A Robust and Affordable Table Indexing Approach for Multi-isocenter Dosimetrically Matched Fields. Cureus Yu, A. n., Fahimian, B. n., Million, L. n., Hsu, A. n. 2017; 9 (5): e1270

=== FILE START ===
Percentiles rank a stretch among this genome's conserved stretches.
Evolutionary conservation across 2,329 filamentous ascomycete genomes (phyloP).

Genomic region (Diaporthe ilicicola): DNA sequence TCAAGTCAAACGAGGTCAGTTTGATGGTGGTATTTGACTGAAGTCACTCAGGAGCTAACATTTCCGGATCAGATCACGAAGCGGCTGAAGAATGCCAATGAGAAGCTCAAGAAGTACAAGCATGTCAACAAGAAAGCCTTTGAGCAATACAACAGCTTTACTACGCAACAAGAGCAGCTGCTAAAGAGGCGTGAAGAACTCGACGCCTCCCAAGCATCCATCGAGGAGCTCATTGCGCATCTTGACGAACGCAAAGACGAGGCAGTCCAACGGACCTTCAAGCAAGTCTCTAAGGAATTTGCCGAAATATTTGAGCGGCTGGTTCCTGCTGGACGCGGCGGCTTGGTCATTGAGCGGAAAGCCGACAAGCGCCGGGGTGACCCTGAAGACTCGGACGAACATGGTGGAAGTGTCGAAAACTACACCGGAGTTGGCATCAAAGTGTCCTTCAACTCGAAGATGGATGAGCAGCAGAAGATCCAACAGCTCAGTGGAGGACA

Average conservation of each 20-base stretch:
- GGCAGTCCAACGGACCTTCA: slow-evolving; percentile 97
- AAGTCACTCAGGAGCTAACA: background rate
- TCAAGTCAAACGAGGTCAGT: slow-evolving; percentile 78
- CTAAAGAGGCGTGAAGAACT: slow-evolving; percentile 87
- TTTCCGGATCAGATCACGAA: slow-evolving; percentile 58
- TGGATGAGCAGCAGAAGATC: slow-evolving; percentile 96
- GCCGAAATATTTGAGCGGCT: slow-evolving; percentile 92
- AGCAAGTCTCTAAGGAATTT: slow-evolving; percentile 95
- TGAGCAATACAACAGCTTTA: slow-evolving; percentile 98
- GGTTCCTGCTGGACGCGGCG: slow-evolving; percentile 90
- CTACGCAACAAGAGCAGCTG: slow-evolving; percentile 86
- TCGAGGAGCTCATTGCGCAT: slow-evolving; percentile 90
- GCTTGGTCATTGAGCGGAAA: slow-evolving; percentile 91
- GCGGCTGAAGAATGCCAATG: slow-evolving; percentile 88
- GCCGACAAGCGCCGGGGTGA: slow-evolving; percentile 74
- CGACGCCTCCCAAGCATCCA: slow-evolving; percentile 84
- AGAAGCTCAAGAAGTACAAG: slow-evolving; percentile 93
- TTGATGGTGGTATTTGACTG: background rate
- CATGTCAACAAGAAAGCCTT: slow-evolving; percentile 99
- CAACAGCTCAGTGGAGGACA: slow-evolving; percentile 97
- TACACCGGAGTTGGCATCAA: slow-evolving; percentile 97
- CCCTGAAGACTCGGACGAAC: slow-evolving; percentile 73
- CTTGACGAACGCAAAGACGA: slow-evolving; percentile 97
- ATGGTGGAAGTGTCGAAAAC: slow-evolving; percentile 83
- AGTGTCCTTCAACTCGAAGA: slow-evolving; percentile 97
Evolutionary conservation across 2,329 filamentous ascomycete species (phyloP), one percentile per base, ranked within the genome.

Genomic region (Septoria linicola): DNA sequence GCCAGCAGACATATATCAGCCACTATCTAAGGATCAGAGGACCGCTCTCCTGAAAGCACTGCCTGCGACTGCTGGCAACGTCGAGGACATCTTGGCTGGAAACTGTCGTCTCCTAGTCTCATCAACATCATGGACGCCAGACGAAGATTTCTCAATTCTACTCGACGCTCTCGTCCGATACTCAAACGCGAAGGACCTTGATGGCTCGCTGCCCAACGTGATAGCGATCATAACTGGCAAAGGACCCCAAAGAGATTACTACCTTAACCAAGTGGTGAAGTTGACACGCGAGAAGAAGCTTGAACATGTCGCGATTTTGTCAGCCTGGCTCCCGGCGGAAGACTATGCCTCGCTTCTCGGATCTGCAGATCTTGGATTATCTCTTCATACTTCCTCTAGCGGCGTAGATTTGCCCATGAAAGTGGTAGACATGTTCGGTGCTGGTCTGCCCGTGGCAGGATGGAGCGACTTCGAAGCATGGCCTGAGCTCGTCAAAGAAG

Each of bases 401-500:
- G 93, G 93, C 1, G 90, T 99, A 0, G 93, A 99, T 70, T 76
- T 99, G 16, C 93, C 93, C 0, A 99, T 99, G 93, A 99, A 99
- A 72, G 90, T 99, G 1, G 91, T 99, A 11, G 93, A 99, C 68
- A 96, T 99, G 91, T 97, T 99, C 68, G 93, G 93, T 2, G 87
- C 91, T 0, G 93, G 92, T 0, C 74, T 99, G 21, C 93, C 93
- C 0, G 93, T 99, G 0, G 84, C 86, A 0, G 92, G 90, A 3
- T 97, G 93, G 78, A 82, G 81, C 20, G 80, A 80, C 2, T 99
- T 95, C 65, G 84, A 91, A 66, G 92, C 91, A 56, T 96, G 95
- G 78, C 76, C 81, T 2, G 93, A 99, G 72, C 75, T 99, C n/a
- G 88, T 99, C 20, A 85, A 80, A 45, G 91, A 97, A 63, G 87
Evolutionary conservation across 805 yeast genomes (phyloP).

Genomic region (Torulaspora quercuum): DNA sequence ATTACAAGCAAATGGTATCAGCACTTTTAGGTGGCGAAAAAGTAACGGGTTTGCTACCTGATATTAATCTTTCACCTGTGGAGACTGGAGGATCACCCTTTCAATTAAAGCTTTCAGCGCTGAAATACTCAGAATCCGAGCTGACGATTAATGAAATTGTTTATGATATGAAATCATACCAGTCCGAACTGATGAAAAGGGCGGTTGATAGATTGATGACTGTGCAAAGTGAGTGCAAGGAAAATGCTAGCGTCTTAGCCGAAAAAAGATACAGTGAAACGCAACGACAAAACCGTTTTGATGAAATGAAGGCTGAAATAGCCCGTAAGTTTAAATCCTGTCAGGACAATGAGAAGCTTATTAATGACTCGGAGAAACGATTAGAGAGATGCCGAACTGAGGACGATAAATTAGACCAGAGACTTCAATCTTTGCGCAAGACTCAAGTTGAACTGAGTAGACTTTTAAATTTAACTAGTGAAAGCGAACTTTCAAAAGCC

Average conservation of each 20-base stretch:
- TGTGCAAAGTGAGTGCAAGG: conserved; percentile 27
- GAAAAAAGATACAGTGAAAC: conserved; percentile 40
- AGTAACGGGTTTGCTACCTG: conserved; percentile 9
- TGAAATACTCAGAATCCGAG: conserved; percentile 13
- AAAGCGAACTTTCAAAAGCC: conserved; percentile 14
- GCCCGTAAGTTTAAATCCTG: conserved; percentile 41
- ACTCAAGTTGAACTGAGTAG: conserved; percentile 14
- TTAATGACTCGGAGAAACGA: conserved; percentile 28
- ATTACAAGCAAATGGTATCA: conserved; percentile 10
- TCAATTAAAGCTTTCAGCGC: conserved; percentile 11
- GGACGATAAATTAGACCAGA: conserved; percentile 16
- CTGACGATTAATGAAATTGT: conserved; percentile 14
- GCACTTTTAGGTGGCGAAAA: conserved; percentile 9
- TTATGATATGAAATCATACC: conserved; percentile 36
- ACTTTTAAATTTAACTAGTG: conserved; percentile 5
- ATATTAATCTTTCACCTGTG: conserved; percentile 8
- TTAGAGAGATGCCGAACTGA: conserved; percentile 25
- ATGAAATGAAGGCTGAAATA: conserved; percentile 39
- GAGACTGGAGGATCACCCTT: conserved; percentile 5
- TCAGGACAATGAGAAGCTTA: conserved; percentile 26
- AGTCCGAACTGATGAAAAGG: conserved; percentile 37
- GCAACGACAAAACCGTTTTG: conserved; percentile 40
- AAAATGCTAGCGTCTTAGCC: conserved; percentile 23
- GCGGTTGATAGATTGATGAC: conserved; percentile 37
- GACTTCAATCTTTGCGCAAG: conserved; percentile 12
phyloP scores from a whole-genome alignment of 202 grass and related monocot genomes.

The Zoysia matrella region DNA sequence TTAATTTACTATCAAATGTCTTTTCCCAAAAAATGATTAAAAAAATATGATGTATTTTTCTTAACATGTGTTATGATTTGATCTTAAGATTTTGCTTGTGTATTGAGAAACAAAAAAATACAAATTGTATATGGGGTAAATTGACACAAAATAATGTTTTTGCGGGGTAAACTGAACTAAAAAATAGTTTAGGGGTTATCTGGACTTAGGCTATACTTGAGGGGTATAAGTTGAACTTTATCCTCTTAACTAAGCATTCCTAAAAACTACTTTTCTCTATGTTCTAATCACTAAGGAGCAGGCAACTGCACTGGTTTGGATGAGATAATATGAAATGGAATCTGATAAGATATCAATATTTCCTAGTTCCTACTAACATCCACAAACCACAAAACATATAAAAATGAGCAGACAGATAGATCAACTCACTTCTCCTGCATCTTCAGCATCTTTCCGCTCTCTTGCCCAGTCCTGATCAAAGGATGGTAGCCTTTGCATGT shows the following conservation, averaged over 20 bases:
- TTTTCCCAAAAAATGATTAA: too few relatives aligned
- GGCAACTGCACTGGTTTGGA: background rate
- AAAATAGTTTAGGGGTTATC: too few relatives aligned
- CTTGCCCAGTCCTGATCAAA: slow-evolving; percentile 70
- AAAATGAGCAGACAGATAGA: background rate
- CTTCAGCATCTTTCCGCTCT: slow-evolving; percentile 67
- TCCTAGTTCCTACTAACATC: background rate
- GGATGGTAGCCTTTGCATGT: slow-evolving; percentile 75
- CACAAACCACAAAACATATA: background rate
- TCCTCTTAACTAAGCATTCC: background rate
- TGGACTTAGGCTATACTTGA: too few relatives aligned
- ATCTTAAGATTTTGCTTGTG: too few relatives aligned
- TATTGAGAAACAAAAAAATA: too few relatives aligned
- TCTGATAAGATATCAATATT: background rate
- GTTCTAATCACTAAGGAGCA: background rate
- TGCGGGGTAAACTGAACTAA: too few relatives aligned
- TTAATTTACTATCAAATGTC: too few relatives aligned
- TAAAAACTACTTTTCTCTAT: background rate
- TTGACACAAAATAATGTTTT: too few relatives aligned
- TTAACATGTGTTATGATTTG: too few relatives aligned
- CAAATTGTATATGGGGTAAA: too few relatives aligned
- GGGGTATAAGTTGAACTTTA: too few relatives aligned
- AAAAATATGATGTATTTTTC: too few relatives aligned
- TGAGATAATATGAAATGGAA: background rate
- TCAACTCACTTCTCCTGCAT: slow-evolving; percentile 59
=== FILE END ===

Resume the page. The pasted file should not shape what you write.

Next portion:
Purpose  Radiotherapy treatment planning of extended volume typically necessitates the utilization of multiple field isocenters and abutting dosimetrically matched fields in order to enable coverage beyond the field size limits. A common example includes total lymphoid irradiation (TLI) treatments, which are conventionally planned using dosimetric matching of the mantle, para-aortic/spleen, and pelvic fields. Due to the large irradiated volume and system limitations, such as field size and couch extension, a combination of couch shifts and sliding of patients are necessary to be correctly executed for accurate delivery of the plan. However, shifting of patients presents a substantial safety issue and has been shown to be prone to errors ranging from minor deviations to geometrical misses warranting a medical event. To address this complex setup and mitigate the safety issues relating to delivery, a practical technique for couch indexing of TLI treatments has been developed and evaluated through a retrospective analysis of couch position. Methods The indexing technique is based on the modification of the commonly available slide board to enable indexing of the patient position. Modifications include notching to enable coupling with indexing bars, and the addition of a headrest used to fixate the head of the patient relative to the slide board. For the clinical setup, a Varian Exact Couch(TM) (Varian Medical Systems, Inc, Palo Alto, CA) was utilized. Two groups of patients were treated: 20 patients with table indexing and 10 patients without. The standard deviations (SDs) of the couch positions in longitudinal, lateral, and vertical directions through the entire treatment cycle for each patient were calculated and differences in both groups were analyzed with Student's t-test. Results The longitudinal direction showed the largest improvement. In the non-indexed group, the positioning SD ranged from 2.0 to 7.9 cm. With the indexing device, the positioning SD was reduced to a range of 0.4 to 1.3 cm (p < 0.05 with 95% confidence level). The lateral positioning was slightly improved (p < 0.05 with 95% confidence level), while no improvement was observed in the vertical direction. Conclusions The conventional matched field TLI treatment is error-prone to geometrical setup error. The feasibility of full indexing TLI treatments was validated and shown to result in a significant reduction of positioning and shifting errors.

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